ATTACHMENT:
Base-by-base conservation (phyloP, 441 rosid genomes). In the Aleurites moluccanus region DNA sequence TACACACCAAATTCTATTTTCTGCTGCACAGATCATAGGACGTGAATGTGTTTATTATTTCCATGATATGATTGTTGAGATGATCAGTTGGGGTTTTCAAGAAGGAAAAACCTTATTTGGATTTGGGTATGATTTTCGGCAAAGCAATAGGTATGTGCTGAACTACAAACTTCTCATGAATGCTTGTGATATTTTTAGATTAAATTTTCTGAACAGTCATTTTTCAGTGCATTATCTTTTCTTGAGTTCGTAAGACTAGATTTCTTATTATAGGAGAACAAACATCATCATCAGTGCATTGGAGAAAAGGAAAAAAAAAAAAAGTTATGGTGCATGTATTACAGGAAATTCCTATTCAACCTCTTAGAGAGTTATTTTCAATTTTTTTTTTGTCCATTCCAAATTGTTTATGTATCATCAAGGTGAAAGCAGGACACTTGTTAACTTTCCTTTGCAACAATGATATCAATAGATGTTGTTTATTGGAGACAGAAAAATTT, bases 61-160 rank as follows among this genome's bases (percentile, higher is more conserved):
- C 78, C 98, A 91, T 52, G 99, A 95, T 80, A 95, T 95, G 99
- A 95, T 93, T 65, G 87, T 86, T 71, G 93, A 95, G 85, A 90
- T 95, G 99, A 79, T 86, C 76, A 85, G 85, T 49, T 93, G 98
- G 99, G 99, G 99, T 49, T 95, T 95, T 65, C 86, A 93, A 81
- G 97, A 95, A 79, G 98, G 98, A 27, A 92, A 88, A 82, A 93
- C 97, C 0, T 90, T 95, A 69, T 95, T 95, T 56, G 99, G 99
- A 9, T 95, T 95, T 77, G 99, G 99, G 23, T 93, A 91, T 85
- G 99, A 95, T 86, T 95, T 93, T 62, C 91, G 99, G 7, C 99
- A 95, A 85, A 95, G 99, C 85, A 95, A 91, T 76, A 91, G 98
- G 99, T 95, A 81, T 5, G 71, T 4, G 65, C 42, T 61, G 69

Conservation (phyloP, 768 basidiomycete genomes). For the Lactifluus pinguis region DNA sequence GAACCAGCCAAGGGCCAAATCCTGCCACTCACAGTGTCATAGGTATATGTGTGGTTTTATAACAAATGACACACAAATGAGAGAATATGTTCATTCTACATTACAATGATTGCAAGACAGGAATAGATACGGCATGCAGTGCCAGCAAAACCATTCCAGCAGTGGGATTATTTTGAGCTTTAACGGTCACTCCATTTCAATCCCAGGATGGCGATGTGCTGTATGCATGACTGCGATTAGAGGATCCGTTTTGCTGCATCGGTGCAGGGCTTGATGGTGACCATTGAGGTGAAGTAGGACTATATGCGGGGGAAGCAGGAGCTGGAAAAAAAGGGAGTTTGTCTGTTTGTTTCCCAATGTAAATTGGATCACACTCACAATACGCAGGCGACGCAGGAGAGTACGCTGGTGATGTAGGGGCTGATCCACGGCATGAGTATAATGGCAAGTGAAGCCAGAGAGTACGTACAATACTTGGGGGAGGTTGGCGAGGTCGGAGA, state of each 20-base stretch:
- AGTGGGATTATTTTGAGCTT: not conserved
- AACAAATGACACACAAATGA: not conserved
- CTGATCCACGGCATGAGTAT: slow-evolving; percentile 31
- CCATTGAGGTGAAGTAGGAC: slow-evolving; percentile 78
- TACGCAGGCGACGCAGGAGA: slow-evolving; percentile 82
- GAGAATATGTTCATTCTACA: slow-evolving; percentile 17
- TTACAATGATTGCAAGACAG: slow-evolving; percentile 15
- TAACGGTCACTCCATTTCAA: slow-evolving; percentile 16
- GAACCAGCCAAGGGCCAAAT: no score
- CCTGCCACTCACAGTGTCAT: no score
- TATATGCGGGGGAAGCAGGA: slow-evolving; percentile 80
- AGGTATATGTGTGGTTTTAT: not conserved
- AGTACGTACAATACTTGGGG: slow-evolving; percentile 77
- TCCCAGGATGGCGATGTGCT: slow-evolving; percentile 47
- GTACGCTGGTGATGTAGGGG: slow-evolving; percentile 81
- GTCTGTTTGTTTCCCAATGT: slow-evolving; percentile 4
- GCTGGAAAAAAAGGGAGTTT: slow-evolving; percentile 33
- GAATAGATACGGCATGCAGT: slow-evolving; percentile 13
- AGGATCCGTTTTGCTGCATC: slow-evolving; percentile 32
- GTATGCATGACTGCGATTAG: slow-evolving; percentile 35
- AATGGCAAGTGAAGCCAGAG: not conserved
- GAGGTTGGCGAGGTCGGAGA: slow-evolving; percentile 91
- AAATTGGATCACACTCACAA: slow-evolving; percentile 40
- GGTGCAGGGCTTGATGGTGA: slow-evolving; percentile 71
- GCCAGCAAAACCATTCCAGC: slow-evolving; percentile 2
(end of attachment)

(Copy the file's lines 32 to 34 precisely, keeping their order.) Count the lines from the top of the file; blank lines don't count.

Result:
- GTATGCATGACTGCGATTAG: slow-evolving; percentile 35
- AATGGCAAGTGAAGCCAGAG: not conserved
- GAGGTTGGCGAGGTCGGAGA: slow-evolving; percentile 91